You Can't Be Neutral on a Moving Train
Yael
Dec 10, 2015 Yael rated it it was amazing
Great historiography. Recounts his evolution to become a skeptical historian.
Sam Motes
Dec 30, 2014 Sam Motes rated it it was amazing
Zinn truly did have a front row seat to history that he embraced. Zinn continues to focus on the individual and small acts that build to a crescendo of action. His involvement in civil rights and the anti war movement was eye opening. I had heard of the use of napalm on Royan but never knew Zinn was one of the American's that dropped the ordinance. That truly had a profound impact on Zinn. This was a great book and cab truly broaden ones perspective on the events that made us what we are today a ...more
Nurettin Tan
Mar 05, 2014 Nurettin Tan rated it it was amazing
Demokratım, hümanistim diyen herkesin okuması gereken bir kitap.
Mgaleharris
Feb 09, 2015 Mgaleharris rated it really liked it
Great..especially if you were "active" in the 60's
Graham
Jan 26, 2011 Graham rated it liked it
An entertaining, easy read. Zinn was a great writer and thinker and I personally think that anybody who lives in the US should have to read his "People's History Of The United States." In this, his memoir, the reader is offered a glimpse of the forces that shaped his thinking. It's nothing too earth-shaking, certainly lacking much of the insight for which he's better known, and can occasionally seem self-congratulatory. But it's worth reading either as an introduction to the man himself or as a ...more
Angela
Jun 10, 2015 Angela rated it it was amazing
An absolute must read for every American.
Imad Ahmed
Apr 05, 2015 Imad Ahmed rated it it was amazing
An inspiring way to live.
Dee Mills
Oct 20, 2014 Dee Mills marked it as to-read
It's at New Cumberland.
Allison Barnes
To call Zinn a hero wouldn't be an understatement at all - though calling him a badass wouldn't be so far off either.
This book is inspiring. The entire duration of my (very short) read through it, I wanted to do more with my life and to stand up for all the things I have very strong opinions about.
The death of Zinn was a very sad time for our nation, but we have his words and his actions to inspire us to make changes for ourselves and other generations. I have no doubt that his impact will live
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Medic2887
Nov 05, 2013 Medic2887 rated it really liked it
Overall good read. Zinn is not afraid to pat himself on the back and seems to put himself up on a moral pedestal at several points. Aside from that, it is a great personal retrospect into the life of a political activist during the craziest times of the 19th century.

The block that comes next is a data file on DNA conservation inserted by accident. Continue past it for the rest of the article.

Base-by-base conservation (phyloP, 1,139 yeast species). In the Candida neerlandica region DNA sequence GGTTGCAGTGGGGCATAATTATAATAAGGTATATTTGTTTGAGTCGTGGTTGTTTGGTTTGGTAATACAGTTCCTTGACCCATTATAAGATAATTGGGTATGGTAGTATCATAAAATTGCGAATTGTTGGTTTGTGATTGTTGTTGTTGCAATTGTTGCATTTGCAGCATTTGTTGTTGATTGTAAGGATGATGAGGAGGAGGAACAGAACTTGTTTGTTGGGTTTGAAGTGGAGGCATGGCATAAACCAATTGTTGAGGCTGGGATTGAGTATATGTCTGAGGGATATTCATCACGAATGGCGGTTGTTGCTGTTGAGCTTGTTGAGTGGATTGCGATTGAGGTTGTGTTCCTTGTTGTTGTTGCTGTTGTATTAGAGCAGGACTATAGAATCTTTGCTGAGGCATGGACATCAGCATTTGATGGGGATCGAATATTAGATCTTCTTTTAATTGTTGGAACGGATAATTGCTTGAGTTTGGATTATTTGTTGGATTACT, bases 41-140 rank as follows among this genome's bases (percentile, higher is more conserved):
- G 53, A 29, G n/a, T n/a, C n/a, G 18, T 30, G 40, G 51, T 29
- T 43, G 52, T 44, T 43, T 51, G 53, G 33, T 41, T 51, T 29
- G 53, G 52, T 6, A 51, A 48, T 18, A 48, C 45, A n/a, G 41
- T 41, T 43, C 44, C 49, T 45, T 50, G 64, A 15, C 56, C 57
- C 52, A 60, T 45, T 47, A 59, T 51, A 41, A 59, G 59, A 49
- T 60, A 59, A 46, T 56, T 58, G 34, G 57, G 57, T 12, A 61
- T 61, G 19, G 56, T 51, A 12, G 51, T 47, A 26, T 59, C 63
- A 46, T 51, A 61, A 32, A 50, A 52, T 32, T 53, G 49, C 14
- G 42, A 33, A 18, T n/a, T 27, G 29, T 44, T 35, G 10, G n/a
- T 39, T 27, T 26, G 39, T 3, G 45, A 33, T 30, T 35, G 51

Reading this book motivated me to look at the things in my life that needed change (minuscule compared to the challenges zinn faced) and begin to stand up and make them, little or big, easy or hard.

Read it
Zoe Kipping
Apr 11, 2012 Zoe Kipping rated it it was amazing
Zinn pens a thrilling recollection of his lifetime as an agitator and academic for social change. Recounting his years in the Student Non-Violent Coordinating Committee, the Vietnam Anti-War Movement, in Union organizing, and in knock-down drag-out fights in academia with a tyrannical university president, Zinn manages to distill a powerful message of hope from a clear and concise account of struggle from below. A must read!
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2015 Reading Chal...: You Can't Be Neutral on a Moving Train by Howard Zinn 2 22 Aug 26, 2015 02:52PM  
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1899
Howard Zinn was a historian, playwright, and social activist. He was a shipyard worker and a bombardier with the U.S. Army Air Force in Europe during the Second World War before he went to college under the GI Bill and received his Ph.D. from Columbia University.

Zinn taught at Spelman College and Boston University, and was a visiting professor at the University of Paris and the University of Bolo
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“I am convinced that imprisonment is a way of pretending to solve the problem of crime. It does nothing for the victims of crime, but perpetuates the idea of retribution, thus maintaining the endless cycle of violence in our culture. It is a cruel and useless substitute for the elimination of those conditions--poverty, unemployment, homelessness, desperation, racism, greed--which are at the root of most punished crime. The crimes of the rich and powerful go mostly unpunished.

It must surely be a tribute to the resilience of the human spirit that even a small number of those men and women in the hell of the prison system survive it and hold on to their humanity.”
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“The power of a bold idea uttered publicly in defiance of dominant opinion cannot be easily measured. Those special people who speak out in such a way as to shake up not only the self-assurance of their enemies, but the complacency of their friends, are precious catalysts for change.” 68 likes